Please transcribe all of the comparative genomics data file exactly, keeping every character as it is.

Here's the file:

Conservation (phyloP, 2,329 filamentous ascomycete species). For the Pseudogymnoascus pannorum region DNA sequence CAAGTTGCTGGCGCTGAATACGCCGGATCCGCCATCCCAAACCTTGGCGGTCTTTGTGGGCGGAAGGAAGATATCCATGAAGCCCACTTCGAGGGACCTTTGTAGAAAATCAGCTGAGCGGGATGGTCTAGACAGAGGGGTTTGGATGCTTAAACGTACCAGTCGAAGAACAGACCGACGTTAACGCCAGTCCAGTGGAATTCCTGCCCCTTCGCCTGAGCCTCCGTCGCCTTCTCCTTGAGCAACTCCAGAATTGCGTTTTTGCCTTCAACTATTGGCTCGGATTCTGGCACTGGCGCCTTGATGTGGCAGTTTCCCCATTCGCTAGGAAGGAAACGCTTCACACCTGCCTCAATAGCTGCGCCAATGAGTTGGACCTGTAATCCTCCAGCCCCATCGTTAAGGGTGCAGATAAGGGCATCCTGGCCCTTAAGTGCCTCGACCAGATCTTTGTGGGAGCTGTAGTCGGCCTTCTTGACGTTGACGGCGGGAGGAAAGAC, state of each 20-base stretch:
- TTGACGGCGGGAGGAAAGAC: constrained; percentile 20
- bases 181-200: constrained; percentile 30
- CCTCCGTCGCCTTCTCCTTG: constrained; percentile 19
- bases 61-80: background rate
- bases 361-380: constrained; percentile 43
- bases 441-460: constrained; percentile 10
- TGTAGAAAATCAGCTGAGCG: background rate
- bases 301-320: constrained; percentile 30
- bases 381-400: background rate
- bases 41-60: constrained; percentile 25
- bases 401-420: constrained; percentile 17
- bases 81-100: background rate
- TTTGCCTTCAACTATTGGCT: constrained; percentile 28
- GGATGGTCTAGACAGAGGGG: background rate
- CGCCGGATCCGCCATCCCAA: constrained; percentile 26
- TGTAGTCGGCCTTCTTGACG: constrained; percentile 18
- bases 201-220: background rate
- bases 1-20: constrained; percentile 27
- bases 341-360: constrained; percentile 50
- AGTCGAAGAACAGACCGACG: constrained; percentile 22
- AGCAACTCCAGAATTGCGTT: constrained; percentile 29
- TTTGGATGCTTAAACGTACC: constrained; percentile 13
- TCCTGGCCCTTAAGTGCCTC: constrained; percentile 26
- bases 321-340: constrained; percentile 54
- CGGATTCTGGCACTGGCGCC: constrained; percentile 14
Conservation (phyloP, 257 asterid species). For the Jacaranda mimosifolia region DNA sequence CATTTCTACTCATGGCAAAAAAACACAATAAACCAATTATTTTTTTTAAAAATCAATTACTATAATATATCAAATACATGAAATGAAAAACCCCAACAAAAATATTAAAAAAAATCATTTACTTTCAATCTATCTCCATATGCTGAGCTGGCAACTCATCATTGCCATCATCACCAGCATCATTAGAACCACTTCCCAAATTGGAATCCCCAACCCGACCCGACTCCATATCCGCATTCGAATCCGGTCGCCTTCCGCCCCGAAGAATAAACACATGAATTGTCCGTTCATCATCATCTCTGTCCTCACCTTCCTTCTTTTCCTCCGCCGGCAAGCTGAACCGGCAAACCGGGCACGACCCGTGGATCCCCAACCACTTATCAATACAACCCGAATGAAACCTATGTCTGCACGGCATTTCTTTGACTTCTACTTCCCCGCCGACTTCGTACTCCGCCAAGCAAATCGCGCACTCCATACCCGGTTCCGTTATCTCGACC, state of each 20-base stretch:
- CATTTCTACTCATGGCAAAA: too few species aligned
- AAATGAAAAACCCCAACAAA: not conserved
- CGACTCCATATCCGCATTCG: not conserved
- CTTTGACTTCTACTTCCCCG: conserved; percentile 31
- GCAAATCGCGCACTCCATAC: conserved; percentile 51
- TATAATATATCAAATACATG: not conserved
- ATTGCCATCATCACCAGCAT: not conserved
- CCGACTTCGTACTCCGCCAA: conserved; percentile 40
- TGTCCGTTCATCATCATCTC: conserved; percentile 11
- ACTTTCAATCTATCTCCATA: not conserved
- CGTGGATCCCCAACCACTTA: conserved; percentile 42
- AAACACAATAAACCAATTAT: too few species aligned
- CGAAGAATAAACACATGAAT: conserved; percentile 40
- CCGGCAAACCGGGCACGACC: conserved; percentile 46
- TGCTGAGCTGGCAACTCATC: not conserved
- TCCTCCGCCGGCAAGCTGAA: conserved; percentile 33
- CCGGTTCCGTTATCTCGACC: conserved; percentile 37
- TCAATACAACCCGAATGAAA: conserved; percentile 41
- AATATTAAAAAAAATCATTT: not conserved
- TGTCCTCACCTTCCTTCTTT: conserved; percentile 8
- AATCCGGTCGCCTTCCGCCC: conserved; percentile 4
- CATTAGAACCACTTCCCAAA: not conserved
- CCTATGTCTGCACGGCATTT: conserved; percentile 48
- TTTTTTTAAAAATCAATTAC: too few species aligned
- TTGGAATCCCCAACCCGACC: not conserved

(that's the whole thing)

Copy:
Conservation (phyloP, 2,329 filamentous ascomycete species). For the Pseudogymnoascus pannorum region DNA sequence CAAGTTGCTGGCGCTGAATACGCCGGATCCGCCATCCCAAACCTTGGCGGTCTTTGTGGGCGGAAGGAAGATATCCATGAAGCCCACTTCGAGGGACCTTTGTAGAAAATCAGCTGAGCGGGATGGTCTAGACAGAGGGGTTTGGATGCTTAAACGTACCAGTCGAAGAACAGACCGACGTTAACGCCAGTCCAGTGGAATTCCTGCCCCTTCGCCTGAGCCTCCGTCGCCTTCTCCTTGAGCAACTCCAGAATTGCGTTTTTGCCTTCAACTATTGGCTCGGATTCTGGCACTGGCGCCTTGATGTGGCAGTTTCCCCATTCGCTAGGAAGGAAACGCTTCACACCTGCCTCAATAGCTGCGCCAATGAGTTGGACCTGTAATCCTCCAGCCCCATCGTTAAGGGTGCAGATAAGGGCATCCTGGCCCTTAAGTGCCTCGACCAGATCTTTGTGGGAGCTGTAGTCGGCCTTCTTGACGTTGACGGCGGGAGGAAAGAC, state of each 20-base stretch:
- TTGACGGCGGGAGGAAAGAC: constrained; percentile 20
- bases 181-200: constrained; percentile 30
- CCTCCGTCGCCTTCTCCTTG: constrained; percentile 19
- bases 61-80: background rate
- bases 361-380: constrained; percentile 43
- bases 441-460: constrained; percentile 10
- TGTAGAAAATCAGCTGAGCG: background rate
- bases 301-320: constrained; percentile 30
- bases 381-400: background rate
- bases 41-60: constrained; percentile 25
- bases 401-420: constrained; percentile 17
- bases 81-100: background rate
- TTTGCCTTCAACTATTGGCT: constrained; percentile 28
- GGATGGTCTAGACAGAGGGG: background rate
- CGCCGGATCCGCCATCCCAA: constrained; percentile 26
- TGTAGTCGGCCTTCTTGACG: constrained; percentile 18
- bases 201-220: background rate
- bases 1-20: constrained; percentile 27
- bases 341-360: constrained; percentile 50
- AGTCGAAGAACAGACCGACG: constrained; percentile 22
- AGCAACTCCAGAATTGCGTT: constrained; percentile 29
- TTTGGATGCTTAAACGTACC: constrained; percentile 13
- TCCTGGCCCTTAAGTGCCTC: constrained; percentile 26
- bases 321-340: constrained; percentile 54
- CGGATTCTGGCACTGGCGCC: constrained; percentile 14
Conservation (phyloP, 257 asterid species). For the Jacaranda mimosifolia region DNA sequence CATTTCTACTCATGGCAAAAAAACACAATAAACCAATTATTTTTTTTAAAAATCAATTACTATAATATATCAAATACATGAAATGAAAAACCCCAACAAAAATATTAAAAAAAATCATTTACTTTCAATCTATCTCCATATGCTGAGCTGGCAACTCATCATTGCCATCATCACCAGCATCATTAGAACCACTTCCCAAATTGGAATCCCCAACCCGACCCGACTCCATATCCGCATTCGAATCCGGTCGCCTTCCGCCCCGAAGAATAAACACATGAATTGTCCGTTCATCATCATCTCTGTCCTCACCTTCCTTCTTTTCCTCCGCCGGCAAGCTGAACCGGCAAACCGGGCACGACCCGTGGATCCCCAACCACTTATCAATACAACCCGAATGAAACCTATGTCTGCACGGCATTTCTTTGACTTCTACTTCCCCGCCGACTTCGTACTCCGCCAAGCAAATCGCGCACTCCATACCCGGTTCCGTTATCTCGACC, state of each 20-base stretch:
- CATTTCTACTCATGGCAAAA: too few species aligned
- AAATGAAAAACCCCAACAAA: not conserved
- CGACTCCATATCCGCATTCG: not conserved
- CTTTGACTTCTACTTCCCCG: conserved; percentile 31
- GCAAATCGCGCACTCCATAC: conserved; percentile 51
- TATAATATATCAAATACATG: not conserved
- ATTGCCATCATCACCAGCAT: not conserved
- CCGACTTCGTACTCCGCCAA: conserved; percentile 40
- TGTCCGTTCATCATCATCTC: conserved; percentile 11
- ACTTTCAATCTATCTCCATA: not conserved
- CGTGGATCCCCAACCACTTA: conserved; percentile 42
- AAACACAATAAACCAATTAT: too few species aligned
- CGAAGAATAAACACATGAAT: conserved; percentile 40
- CCGGCAAACCGGGCACGACC: conserved; percentile 46
- TGCTGAGCTGGCAACTCATC: not conserved
- TCCTCCGCCGGCAAGCTGAA: conserved; percentile 33
- CCGGTTCCGTTATCTCGACC: conserved; percentile 37
- TCAATACAACCCGAATGAAA: conserved; percentile 41
- AATATTAAAAAAAATCATTT: not conserved
- TGTCCTCACCTTCCTTCTTT: conserved; percentile 8
- AATCCGGTCGCCTTCCGCCC: conserved; percentile 4
- CATTAGAACCACTTCCCAAA: not conserved
- CCTATGTCTGCACGGCATTT: conserved; percentile 48
- TTTTTTTAAAAATCAATTAC: too few species aligned
- TTGGAATCCCCAACCCGACC: not conserved